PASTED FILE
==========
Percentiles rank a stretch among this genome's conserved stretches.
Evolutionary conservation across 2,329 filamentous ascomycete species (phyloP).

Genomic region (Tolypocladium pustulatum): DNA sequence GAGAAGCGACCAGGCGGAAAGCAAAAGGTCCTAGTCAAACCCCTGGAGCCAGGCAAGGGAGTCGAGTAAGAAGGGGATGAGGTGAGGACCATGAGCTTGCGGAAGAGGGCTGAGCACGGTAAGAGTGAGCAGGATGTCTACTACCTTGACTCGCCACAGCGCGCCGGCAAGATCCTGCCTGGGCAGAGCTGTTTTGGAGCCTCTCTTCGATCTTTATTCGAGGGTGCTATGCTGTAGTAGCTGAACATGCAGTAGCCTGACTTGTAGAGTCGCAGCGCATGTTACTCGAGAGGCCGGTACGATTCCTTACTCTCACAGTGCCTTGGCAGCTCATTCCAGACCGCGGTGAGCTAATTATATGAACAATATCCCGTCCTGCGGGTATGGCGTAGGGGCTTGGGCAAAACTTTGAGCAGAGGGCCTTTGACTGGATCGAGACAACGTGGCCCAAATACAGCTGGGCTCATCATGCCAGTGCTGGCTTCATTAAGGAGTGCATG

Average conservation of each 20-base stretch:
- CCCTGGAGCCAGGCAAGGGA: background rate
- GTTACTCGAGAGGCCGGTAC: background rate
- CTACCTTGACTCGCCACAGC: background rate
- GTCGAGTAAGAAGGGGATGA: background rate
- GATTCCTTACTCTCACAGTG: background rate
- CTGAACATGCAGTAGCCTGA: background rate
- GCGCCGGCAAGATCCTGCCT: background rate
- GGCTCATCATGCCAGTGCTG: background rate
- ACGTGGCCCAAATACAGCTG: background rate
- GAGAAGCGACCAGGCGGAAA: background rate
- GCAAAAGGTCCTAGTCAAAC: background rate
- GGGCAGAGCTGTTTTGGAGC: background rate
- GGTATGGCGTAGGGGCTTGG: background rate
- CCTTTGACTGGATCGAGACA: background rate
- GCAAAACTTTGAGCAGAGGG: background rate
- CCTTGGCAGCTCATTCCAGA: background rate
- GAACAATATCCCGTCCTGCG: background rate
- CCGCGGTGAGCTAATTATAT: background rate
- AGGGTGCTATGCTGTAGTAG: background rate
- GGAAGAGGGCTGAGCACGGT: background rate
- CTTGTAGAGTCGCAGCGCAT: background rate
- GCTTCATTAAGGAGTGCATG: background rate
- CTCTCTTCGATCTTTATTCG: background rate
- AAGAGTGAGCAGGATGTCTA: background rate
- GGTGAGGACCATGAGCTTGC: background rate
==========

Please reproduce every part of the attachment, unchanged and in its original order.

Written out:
Percentiles rank a stretch among this genome's conserved stretches.
Evolutionary conservation across 2,329 filamentous ascomycete species (phyloP).

Genomic region (Tolypocladium pustulatum): DNA sequence GAGAAGCGACCAGGCGGAAAGCAAAAGGTCCTAGTCAAACCCCTGGAGCCAGGCAAGGGAGTCGAGTAAGAAGGGGATGAGGTGAGGACCATGAGCTTGCGGAAGAGGGCTGAGCACGGTAAGAGTGAGCAGGATGTCTACTACCTTGACTCGCCACAGCGCGCCGGCAAGATCCTGCCTGGGCAGAGCTGTTTTGGAGCCTCTCTTCGATCTTTATTCGAGGGTGCTATGCTGTAGTAGCTGAACATGCAGTAGCCTGACTTGTAGAGTCGCAGCGCATGTTACTCGAGAGGCCGGTACGATTCCTTACTCTCACAGTGCCTTGGCAGCTCATTCCAGACCGCGGTGAGCTAATTATATGAACAATATCCCGTCCTGCGGGTATGGCGTAGGGGCTTGGGCAAAACTTTGAGCAGAGGGCCTTTGACTGGATCGAGACAACGTGGCCCAAATACAGCTGGGCTCATCATGCCAGTGCTGGCTTCATTAAGGAGTGCATG

Average conservation of each 20-base stretch:
- CCCTGGAGCCAGGCAAGGGA: background rate
- GTTACTCGAGAGGCCGGTAC: background rate
- CTACCTTGACTCGCCACAGC: background rate
- GTCGAGTAAGAAGGGGATGA: background rate
- GATTCCTTACTCTCACAGTG: background rate
- CTGAACATGCAGTAGCCTGA: background rate
- GCGCCGGCAAGATCCTGCCT: background rate
- GGCTCATCATGCCAGTGCTG: background rate
- ACGTGGCCCAAATACAGCTG: background rate
- GAGAAGCGACCAGGCGGAAA: background rate
- GCAAAAGGTCCTAGTCAAAC: background rate
- GGGCAGAGCTGTTTTGGAGC: background rate
- GGTATGGCGTAGGGGCTTGG: background rate
- CCTTTGACTGGATCGAGACA: background rate
- GCAAAACTTTGAGCAGAGGG: background rate
- CCTTGGCAGCTCATTCCAGA: background rate
- GAACAATATCCCGTCCTGCG: background rate
- CCGCGGTGAGCTAATTATAT: background rate
- AGGGTGCTATGCTGTAGTAG: background rate
- GGAAGAGGGCTGAGCACGGT: background rate
- CTTGTAGAGTCGCAGCGCAT: background rate
- GCTTCATTAAGGAGTGCATG: background rate
- CTCTCTTCGATCTTTATTCG: background rate
- AAGAGTGAGCAGGATGTCTA: background rate
- GGTGAGGACCATGAGCTTGC: background rate